[linux-lvm] LVM2 and Software RAID

Peter A. Castro doctor at fruitbat.org
Wed Sep 1 17:54:13 UTC 2004

On Tue, 31 Aug 2004, Yang, Daniel wrote:

> What information can you give on the reliability of using LVM2 w/ Software
> RAID?  I've done some reading that stated that LVM and Software RAID on
> Linux is not a good combination.  Especially b/c the combination does not
> allow for adding or removing hard drives. Also, LVM does not allow for
> mirroring capabilities so there is no way to mirror w/o the software RAID.
> Finally, the combination does not support bad-block replacement mechanisms.
> What can one do if a bad-block occurs in this type of setup?

There are always pros and cons for using RAID and LVM.  For my money,
software raid is more flexible and more managable than hardware raid.
Others may disagree, of course :)

RAID is mostly about planning how you want your disks to be spliced
together and what kind of reliability over failure you are willing to
live with.  This is true for software and hardware RAID.  Most hardware
RAID adapters do not allow for resizing an existing array.  It is
possible to resize a software RAID, but there is the potential for data
loss.  The Software-RAID HOWTO has a quick section on RAID resizing which
might interested you.

See: http://tldp.org/HOWTO/Software-RAID-HOWTO.html

Software RAID, as you are aware, uses the computers processor to perform
the raid functions, where as hardware RAID has a separate processor on
the RAID adapter to perform these functions.  If you have a sufficiently
fast computer, the overhead of raid will hardly be noticed.

LVM, by contrast, is geared for adding and removing physical drives from
a volume group allowing one to add more storage or replace smaller drives
with larger ones.  The problem most people have is that they create one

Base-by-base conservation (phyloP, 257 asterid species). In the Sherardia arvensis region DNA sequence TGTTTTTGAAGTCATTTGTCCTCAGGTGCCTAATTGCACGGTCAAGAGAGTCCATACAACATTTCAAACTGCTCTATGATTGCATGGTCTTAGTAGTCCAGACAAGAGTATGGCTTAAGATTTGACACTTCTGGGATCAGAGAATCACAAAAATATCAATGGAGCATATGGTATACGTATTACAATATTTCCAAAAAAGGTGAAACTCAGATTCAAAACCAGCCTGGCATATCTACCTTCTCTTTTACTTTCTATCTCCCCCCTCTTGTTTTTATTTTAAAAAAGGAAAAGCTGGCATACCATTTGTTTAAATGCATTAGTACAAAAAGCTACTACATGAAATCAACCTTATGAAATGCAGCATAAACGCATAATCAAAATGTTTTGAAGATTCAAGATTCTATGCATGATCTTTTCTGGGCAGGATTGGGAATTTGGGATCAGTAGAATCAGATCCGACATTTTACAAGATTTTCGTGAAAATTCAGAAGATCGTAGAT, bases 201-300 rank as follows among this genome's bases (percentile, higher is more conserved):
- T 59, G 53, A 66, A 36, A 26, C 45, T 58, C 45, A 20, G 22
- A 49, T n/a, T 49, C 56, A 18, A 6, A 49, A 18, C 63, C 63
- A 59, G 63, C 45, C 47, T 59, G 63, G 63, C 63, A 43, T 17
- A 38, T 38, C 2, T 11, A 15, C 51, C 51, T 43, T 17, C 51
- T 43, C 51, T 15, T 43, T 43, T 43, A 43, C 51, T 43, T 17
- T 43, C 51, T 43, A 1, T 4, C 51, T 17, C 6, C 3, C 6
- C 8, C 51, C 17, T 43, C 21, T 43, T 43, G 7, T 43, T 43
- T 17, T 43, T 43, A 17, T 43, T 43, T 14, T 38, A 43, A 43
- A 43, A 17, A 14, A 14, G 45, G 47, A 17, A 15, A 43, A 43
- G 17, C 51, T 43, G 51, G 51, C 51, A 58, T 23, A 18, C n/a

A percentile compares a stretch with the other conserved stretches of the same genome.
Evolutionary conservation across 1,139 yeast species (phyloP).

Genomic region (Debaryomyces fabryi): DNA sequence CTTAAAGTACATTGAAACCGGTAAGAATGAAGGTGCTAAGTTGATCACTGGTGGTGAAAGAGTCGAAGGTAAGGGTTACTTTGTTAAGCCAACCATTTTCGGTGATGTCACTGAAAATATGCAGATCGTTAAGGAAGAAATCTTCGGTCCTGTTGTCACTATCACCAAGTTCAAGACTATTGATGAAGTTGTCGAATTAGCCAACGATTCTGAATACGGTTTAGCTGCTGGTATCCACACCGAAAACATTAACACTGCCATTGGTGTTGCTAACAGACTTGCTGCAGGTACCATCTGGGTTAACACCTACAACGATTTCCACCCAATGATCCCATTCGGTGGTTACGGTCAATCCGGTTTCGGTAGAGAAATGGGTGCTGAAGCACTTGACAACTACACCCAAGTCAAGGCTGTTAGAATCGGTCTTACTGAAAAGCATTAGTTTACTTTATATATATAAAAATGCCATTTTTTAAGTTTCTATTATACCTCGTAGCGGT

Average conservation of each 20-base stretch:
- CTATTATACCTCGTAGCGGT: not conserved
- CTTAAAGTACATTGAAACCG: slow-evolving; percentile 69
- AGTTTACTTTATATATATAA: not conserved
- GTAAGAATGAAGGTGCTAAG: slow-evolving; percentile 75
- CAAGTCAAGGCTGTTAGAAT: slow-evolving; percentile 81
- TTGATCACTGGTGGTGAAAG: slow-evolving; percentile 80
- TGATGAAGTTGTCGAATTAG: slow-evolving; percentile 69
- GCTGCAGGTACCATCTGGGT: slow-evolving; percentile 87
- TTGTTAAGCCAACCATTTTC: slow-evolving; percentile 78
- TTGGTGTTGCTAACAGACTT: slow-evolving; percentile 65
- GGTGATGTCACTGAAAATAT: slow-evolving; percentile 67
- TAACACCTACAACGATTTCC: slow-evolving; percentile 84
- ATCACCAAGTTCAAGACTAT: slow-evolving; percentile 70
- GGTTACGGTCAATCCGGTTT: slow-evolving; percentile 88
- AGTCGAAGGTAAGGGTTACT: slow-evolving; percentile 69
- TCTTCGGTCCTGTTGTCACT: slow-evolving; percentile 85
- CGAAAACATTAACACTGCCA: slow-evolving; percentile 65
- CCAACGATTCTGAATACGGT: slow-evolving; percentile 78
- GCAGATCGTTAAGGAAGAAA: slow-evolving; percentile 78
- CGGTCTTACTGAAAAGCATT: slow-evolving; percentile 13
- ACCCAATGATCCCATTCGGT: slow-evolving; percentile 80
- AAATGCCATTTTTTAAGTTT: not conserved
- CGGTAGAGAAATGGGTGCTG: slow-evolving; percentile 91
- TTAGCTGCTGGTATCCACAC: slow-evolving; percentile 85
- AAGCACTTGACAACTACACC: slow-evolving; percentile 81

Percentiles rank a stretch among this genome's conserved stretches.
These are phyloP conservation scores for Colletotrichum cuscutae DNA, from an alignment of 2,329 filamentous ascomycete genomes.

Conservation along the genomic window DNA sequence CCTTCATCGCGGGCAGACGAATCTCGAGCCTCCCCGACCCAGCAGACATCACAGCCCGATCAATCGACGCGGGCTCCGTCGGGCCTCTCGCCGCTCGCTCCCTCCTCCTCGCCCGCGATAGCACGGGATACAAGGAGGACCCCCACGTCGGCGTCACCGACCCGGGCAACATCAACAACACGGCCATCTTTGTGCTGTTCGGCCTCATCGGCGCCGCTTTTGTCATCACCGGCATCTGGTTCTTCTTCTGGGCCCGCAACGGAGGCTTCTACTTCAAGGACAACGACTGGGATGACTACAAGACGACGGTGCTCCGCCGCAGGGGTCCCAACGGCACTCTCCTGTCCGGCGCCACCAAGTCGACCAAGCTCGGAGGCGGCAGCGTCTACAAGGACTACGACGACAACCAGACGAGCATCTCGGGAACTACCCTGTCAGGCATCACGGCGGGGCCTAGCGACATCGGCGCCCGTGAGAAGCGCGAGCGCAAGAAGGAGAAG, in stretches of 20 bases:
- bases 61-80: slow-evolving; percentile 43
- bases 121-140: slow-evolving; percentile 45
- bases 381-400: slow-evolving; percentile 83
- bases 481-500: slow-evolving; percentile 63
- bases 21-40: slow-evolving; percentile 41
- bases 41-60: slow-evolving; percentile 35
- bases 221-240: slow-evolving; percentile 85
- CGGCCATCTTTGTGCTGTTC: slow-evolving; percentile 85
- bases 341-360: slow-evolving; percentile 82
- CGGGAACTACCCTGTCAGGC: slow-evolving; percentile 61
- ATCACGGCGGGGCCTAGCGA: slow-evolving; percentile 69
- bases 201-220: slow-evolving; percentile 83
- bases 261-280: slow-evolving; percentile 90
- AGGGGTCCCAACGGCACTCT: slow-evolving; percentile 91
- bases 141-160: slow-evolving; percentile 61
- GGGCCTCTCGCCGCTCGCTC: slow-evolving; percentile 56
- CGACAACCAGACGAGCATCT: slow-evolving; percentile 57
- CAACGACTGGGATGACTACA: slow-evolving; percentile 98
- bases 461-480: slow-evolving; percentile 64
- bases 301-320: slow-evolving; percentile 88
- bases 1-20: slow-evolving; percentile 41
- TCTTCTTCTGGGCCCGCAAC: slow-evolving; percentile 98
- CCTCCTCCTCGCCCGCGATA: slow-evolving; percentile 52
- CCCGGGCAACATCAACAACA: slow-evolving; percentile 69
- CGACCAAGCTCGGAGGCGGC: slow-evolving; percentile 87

big raid array and thus have only one volume group with only one physical
device in it.  Kinda hard to remove a device and retain your data in this
configuration :)

Most modern drives have automatic bad-block replacement internally.  If
the drive has more bad-blocks than available replacement blocks, then
likely the drive is header for failure anyways and should be replaced.

Perhaps you should consider what you want to do with your arrays.  If you
expect to be needing to add more redundant storage over time, then
perhaps a solution would be to create several small raid arrays on
several drives.  Each array appears as a single "drive" to the system.
This way, you can group several "drives" together in a volume group.  If
you need to add storage, you simple replace one arrays' set of drives.
With LVM, you can move data off of that "drive", remove it from the
volume group, change out the physical drives, create the new array on
these drives, then add it back into the volume group, or simply add new
disks, create a new array and add it to the volume group.

Again, it's all about planning.  With Software RAID and LVM you have more
flexibility, and the above can be done while the system is live.  Most
hardware raids have to be setup from the adapters bios.

Good luck, whichever you choose.

> Thanks,
> DY

Peter A. Castro <doctor at fruitbat.org> or <Peter.Castro at oracle.com>
	"Cats are just autistic Dogs" -- Dr. Tony Attwood

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